More than a year ago AIBA became involved with the Tourism Task Force in working to reallocate some of the Hotel Occupancy Tax (HOT) to promoting local business to tourists. After all, we are a huge attraction to tourists. Tourists don’t come here to experience what they have at home. They come here to experience the flavor of our local culture. And local business is one of the greatest expressions of that local flavor. Unfortunately, we weren’t successful.

I didn’t start out being against expansion of the Convention Center. I really didn’t know enough to be for or against it. But what I learned sitting in hours and hours of meetings and presentations enlightened me and left me with an opinion—a very strong opinion.

When I learned that the Convention Center produces only 4% of Austin’s tourists but garners more than 70% of all public tourism finding, I was left scratching my head. When I learned that SXSW alone represents 30% of the 4%, I started to ask questions. When I learned that Visit Austin wants to expand the Convention Center to the (now estimated) $1.2 Billion, I started calculating return on investment. It didn’t take long for me to realize this makes no sense. The convention industry is flat. Even if the Convention Center saw a 50% increase in business (extremely unlikely, when did you last see a 50% increase in business?), that’s only a 2% increase in visitors. Cultural tourism (that’s us local businesses) is what’s growing.

All this led me to ask “If Austin has $1.2 Billion to invest in attracting tourists, how could that money be better spent?” If 96% of our visitors come for reasons other than an event at the Convention Center, what could we do to attract more? What could we do that could also benefit Austinites too? More arts venues? Taking care of our parks? Supporting the music community that we all love 365? Bring more tourists into local businesses so that money could circulate all over Austin? Enhance something in every part of town instead of just downtown? The possibilities are almost endless. And this is where I landed. Squarely against expansion of the Convention Center. It doesn’t make sense on any level.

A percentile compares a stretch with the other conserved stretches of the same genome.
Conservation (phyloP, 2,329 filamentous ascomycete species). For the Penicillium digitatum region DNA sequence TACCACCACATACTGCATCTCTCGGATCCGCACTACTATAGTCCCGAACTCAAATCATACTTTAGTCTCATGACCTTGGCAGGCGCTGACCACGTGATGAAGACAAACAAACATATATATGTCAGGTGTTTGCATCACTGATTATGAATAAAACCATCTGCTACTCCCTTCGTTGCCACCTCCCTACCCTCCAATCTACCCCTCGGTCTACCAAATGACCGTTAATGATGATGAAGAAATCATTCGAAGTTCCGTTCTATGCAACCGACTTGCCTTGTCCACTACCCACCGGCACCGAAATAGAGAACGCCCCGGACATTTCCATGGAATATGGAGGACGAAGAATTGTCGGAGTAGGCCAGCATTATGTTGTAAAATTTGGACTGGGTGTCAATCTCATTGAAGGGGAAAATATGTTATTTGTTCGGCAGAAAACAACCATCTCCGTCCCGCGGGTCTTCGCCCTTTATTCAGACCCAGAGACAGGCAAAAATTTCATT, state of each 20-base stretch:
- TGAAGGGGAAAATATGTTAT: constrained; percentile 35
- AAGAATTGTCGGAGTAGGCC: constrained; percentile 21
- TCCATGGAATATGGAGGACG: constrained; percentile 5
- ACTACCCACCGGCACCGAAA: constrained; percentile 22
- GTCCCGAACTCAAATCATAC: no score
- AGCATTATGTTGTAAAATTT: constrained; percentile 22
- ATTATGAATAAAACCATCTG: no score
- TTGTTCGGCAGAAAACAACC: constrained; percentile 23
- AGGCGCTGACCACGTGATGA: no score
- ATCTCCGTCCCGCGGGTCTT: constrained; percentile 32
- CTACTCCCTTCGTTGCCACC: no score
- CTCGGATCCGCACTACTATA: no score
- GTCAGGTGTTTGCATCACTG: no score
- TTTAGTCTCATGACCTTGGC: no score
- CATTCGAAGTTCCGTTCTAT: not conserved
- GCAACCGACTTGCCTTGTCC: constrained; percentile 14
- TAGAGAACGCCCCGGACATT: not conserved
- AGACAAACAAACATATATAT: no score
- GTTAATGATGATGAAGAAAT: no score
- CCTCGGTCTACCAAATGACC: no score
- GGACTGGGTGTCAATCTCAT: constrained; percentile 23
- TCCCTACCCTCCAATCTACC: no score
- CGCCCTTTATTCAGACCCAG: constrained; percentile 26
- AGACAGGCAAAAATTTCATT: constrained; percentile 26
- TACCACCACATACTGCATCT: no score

But this isn’t my decision. Right now, it’s not yours either. The HOT revenue is a community asset that should be treated as such. AIBA has members who would like to see the Convention Center expanded. They believe this could be good for their business. I can respect that. But as a community asset, I believe it should be up to us, all of us, how it is allocated. While I may be against expansion, out of respect for all our members AIBA is not taking a position on expansion. My role here is educational advocacy—informing you of the facts so you can make your own decisions.

However we are partnering with SOS Alliance and others to give you the vote. We’re doing this through a petition to have a ballot measure added to call for public votes when spending billions of your dollars. In the coming weeks you’ll be hearing more from us about the petition. To be clear, the petition isn’t to stop expansion of the Convention Center but to let the public decide. I hope you can all get behind this choice.

For now, read more information on this at www.unconventionalaustin.org. It’s still under construction but all the basics are there. If you have any questions or just want to talk about this, please don’t hesitate to contact me at rebecca@ibuyaustin.com.

AIBA is endorsing the petition to allow the public to vote on Convention Center expansion, not advocating on the expansion itself. The opinion expressed in this blog is mine alone and not necessarily that of AIBA, our partners or sponsors.

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